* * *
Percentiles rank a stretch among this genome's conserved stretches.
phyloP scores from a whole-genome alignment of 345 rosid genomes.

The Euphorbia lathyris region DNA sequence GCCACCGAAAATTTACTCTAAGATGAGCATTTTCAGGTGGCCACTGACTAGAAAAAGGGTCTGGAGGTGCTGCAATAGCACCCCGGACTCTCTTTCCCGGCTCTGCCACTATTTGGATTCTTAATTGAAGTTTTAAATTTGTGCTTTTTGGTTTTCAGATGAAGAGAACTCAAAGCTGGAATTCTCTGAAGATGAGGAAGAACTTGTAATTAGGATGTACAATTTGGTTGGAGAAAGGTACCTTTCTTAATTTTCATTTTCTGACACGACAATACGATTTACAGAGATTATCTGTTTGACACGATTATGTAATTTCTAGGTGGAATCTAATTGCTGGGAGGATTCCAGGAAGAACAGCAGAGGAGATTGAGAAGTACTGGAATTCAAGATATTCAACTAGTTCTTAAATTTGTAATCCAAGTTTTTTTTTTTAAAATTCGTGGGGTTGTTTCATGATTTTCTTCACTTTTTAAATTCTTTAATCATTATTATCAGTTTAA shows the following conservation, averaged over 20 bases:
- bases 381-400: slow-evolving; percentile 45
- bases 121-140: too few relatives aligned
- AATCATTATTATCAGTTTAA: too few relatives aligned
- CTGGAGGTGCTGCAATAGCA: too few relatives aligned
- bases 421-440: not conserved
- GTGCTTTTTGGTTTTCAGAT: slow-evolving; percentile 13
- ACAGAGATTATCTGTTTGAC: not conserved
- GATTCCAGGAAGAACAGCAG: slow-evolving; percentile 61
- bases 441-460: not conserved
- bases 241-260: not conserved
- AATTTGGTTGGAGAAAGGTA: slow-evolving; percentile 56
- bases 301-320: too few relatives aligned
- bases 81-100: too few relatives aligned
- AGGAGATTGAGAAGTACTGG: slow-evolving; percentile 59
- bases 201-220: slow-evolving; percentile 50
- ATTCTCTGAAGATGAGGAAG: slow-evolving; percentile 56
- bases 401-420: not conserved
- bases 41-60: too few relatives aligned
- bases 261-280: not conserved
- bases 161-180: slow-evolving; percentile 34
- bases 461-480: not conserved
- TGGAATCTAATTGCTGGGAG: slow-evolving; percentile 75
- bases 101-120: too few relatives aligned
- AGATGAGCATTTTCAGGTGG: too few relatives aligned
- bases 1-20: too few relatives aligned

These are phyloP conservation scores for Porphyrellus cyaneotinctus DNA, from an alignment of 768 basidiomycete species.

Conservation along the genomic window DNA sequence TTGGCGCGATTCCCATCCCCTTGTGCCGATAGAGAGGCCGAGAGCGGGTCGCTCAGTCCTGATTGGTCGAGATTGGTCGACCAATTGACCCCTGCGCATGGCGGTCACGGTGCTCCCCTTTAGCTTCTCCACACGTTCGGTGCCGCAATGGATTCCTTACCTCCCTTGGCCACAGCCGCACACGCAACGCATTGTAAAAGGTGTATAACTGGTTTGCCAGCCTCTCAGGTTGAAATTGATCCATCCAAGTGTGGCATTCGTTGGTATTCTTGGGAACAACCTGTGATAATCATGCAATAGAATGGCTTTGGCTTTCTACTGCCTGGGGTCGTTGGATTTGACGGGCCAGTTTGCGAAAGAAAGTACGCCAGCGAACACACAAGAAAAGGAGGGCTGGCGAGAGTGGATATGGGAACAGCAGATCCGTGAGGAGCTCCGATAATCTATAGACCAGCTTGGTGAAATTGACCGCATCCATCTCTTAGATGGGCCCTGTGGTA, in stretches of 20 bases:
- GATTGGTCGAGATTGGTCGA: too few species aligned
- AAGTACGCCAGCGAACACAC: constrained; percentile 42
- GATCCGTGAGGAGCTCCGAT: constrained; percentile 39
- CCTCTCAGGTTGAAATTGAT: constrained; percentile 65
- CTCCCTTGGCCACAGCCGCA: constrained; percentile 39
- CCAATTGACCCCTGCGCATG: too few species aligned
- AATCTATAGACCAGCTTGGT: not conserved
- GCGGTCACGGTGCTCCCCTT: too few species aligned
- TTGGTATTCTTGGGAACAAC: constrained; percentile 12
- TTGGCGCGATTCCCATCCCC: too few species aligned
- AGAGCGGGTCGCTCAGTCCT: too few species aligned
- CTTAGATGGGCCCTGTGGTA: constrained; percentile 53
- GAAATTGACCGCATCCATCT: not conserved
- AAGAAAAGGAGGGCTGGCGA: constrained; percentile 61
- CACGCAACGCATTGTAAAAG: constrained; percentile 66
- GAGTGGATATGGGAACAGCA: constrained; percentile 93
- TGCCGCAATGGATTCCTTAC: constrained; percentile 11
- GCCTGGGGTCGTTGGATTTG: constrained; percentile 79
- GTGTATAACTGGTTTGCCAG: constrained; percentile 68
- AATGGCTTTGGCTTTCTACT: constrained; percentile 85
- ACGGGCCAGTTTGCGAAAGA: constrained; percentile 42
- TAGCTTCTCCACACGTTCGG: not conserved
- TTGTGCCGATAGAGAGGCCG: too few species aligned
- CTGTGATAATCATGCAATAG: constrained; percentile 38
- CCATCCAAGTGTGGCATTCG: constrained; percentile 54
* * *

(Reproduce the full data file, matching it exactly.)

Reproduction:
Percentiles rank a stretch among this genome's conserved stretches.
phyloP scores from a whole-genome alignment of 345 rosid genomes.

The Euphorbia lathyris region DNA sequence GCCACCGAAAATTTACTCTAAGATGAGCATTTTCAGGTGGCCACTGACTAGAAAAAGGGTCTGGAGGTGCTGCAATAGCACCCCGGACTCTCTTTCCCGGCTCTGCCACTATTTGGATTCTTAATTGAAGTTTTAAATTTGTGCTTTTTGGTTTTCAGATGAAGAGAACTCAAAGCTGGAATTCTCTGAAGATGAGGAAGAACTTGTAATTAGGATGTACAATTTGGTTGGAGAAAGGTACCTTTCTTAATTTTCATTTTCTGACACGACAATACGATTTACAGAGATTATCTGTTTGACACGATTATGTAATTTCTAGGTGGAATCTAATTGCTGGGAGGATTCCAGGAAGAACAGCAGAGGAGATTGAGAAGTACTGGAATTCAAGATATTCAACTAGTTCTTAAATTTGTAATCCAAGTTTTTTTTTTTAAAATTCGTGGGGTTGTTTCATGATTTTCTTCACTTTTTAAATTCTTTAATCATTATTATCAGTTTAA shows the following conservation, averaged over 20 bases:
- bases 381-400: slow-evolving; percentile 45
- bases 121-140: too few relatives aligned
- AATCATTATTATCAGTTTAA: too few relatives aligned
- CTGGAGGTGCTGCAATAGCA: too few relatives aligned
- bases 421-440: not conserved
- GTGCTTTTTGGTTTTCAGAT: slow-evolving; percentile 13
- ACAGAGATTATCTGTTTGAC: not conserved
- GATTCCAGGAAGAACAGCAG: slow-evolving; percentile 61
- bases 441-460: not conserved
- bases 241-260: not conserved
- AATTTGGTTGGAGAAAGGTA: slow-evolving; percentile 56
- bases 301-320: too few relatives aligned
- bases 81-100: too few relatives aligned
- AGGAGATTGAGAAGTACTGG: slow-evolving; percentile 59
- bases 201-220: slow-evolving; percentile 50
- ATTCTCTGAAGATGAGGAAG: slow-evolving; percentile 56
- bases 401-420: not conserved
- bases 41-60: too few relatives aligned
- bases 261-280: not conserved
- bases 161-180: slow-evolving; percentile 34
- bases 461-480: not conserved
- TGGAATCTAATTGCTGGGAG: slow-evolving; percentile 75
- bases 101-120: too few relatives aligned
- AGATGAGCATTTTCAGGTGG: too few relatives aligned
- bases 1-20: too few relatives aligned

These are phyloP conservation scores for Porphyrellus cyaneotinctus DNA, from an alignment of 768 basidiomycete species.

Conservation along the genomic window DNA sequence TTGGCGCGATTCCCATCCCCTTGTGCCGATAGAGAGGCCGAGAGCGGGTCGCTCAGTCCTGATTGGTCGAGATTGGTCGACCAATTGACCCCTGCGCATGGCGGTCACGGTGCTCCCCTTTAGCTTCTCCACACGTTCGGTGCCGCAATGGATTCCTTACCTCCCTTGGCCACAGCCGCACACGCAACGCATTGTAAAAGGTGTATAACTGGTTTGCCAGCCTCTCAGGTTGAAATTGATCCATCCAAGTGTGGCATTCGTTGGTATTCTTGGGAACAACCTGTGATAATCATGCAATAGAATGGCTTTGGCTTTCTACTGCCTGGGGTCGTTGGATTTGACGGGCCAGTTTGCGAAAGAAAGTACGCCAGCGAACACACAAGAAAAGGAGGGCTGGCGAGAGTGGATATGGGAACAGCAGATCCGTGAGGAGCTCCGATAATCTATAGACCAGCTTGGTGAAATTGACCGCATCCATCTCTTAGATGGGCCCTGTGGTA, in stretches of 20 bases:
- GATTGGTCGAGATTGGTCGA: too few species aligned
- AAGTACGCCAGCGAACACAC: constrained; percentile 42
- GATCCGTGAGGAGCTCCGAT: constrained; percentile 39
- CCTCTCAGGTTGAAATTGAT: constrained; percentile 65
- CTCCCTTGGCCACAGCCGCA: constrained; percentile 39
- CCAATTGACCCCTGCGCATG: too few species aligned
- AATCTATAGACCAGCTTGGT: not conserved
- GCGGTCACGGTGCTCCCCTT: too few species aligned
- TTGGTATTCTTGGGAACAAC: constrained; percentile 12
- TTGGCGCGATTCCCATCCCC: too few species aligned
- AGAGCGGGTCGCTCAGTCCT: too few species aligned
- CTTAGATGGGCCCTGTGGTA: constrained; percentile 53
- GAAATTGACCGCATCCATCT: not conserved
- AAGAAAAGGAGGGCTGGCGA: constrained; percentile 61
- CACGCAACGCATTGTAAAAG: constrained; percentile 66
- GAGTGGATATGGGAACAGCA: constrained; percentile 93
- TGCCGCAATGGATTCCTTAC: constrained; percentile 11
- GCCTGGGGTCGTTGGATTTG: constrained; percentile 79
- GTGTATAACTGGTTTGCCAG: constrained; percentile 68
- AATGGCTTTGGCTTTCTACT: constrained; percentile 85
- ACGGGCCAGTTTGCGAAAGA: constrained; percentile 42
- TAGCTTCTCCACACGTTCGG: not conserved
- TTGTGCCGATAGAGAGGCCG: too few species aligned
- CTGTGATAATCATGCAATAG: constrained; percentile 38
- CCATCCAAGTGTGGCATTCG: constrained; percentile 54